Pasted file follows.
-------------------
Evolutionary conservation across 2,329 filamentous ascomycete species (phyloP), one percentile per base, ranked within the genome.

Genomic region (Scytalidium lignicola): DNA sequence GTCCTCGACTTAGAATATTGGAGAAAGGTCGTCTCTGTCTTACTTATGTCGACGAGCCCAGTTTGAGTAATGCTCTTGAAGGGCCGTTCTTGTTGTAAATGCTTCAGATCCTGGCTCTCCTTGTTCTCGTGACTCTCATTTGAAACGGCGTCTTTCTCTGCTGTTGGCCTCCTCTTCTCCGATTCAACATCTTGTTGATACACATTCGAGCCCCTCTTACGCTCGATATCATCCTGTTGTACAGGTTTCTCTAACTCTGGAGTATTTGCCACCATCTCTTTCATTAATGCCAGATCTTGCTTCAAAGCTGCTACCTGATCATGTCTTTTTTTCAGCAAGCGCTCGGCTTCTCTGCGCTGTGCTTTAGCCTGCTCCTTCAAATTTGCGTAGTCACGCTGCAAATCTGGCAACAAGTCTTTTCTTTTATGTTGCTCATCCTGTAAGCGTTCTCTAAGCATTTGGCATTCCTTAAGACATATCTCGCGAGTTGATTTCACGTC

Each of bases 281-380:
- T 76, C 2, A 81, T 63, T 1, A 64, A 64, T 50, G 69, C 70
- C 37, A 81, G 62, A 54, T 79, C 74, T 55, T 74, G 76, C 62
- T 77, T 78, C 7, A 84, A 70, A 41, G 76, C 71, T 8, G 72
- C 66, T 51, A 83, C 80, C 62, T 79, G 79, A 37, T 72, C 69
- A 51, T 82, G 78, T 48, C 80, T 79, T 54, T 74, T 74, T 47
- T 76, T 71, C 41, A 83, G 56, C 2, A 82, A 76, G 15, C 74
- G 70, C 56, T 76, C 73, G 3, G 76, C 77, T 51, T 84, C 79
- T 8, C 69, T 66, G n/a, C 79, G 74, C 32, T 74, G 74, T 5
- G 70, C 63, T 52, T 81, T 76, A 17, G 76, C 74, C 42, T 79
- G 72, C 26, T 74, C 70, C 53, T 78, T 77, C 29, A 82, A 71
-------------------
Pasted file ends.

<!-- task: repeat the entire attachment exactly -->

Evolutionary conservation across 2,329 filamentous ascomycete species (phyloP), one percentile per base, ranked within the genome.

Genomic region (Scytalidium lignicola): DNA sequence GTCCTCGACTTAGAATATTGGAGAAAGGTCGTCTCTGTCTTACTTATGTCGACGAGCCCAGTTTGAGTAATGCTCTTGAAGGGCCGTTCTTGTTGTAAATGCTTCAGATCCTGGCTCTCCTTGTTCTCGTGACTCTCATTTGAAACGGCGTCTTTCTCTGCTGTTGGCCTCCTCTTCTCCGATTCAACATCTTGTTGATACACATTCGAGCCCCTCTTACGCTCGATATCATCCTGTTGTACAGGTTTCTCTAACTCTGGAGTATTTGCCACCATCTCTTTCATTAATGCCAGATCTTGCTTCAAAGCTGCTACCTGATCATGTCTTTTTTTCAGCAAGCGCTCGGCTTCTCTGCGCTGTGCTTTAGCCTGCTCCTTCAAATTTGCGTAGTCACGCTGCAAATCTGGCAACAAGTCTTTTCTTTTATGTTGCTCATCCTGTAAGCGTTCTCTAAGCATTTGGCATTCCTTAAGACATATCTCGCGAGTTGATTTCACGTC

Each of bases 281-380:
- T 76, C 2, A 81, T 63, T 1, A 64, A 64, T 50, G 69, C 70
- C 37, A 81, G 62, A 54, T 79, C 74, T 55, T 74, G 76, C 62
- T 77, T 78, C 7, A 84, A 70, A 41, G 76, C 71, T 8, G 72
- C 66, T 51, A 83, C 80, C 62, T 79, G 79, A 37, T 72, C 69
- A 51, T 82, G 78, T 48, C 80, T 79, T 54, T 74, T 74, T 47
- T 76, T 71, C 41, A 83, G 56, C 2, A 82, A 76, G 15, C 74
- G 70, C 56, T 76, C 73, G 3, G 76, C 77, T 51, T 84, C 79
- T 8, C 69, T 66, G n/a, C 79, G 74, C 32, T 74, G 74, T 5
- G 70, C 63, T 52, T 81, T 76, A 17, G 76, C 74, C 42, T 79
- G 72, C 26, T 74, C 70, C 53, T 78, T 77, C 29, A 82, A 71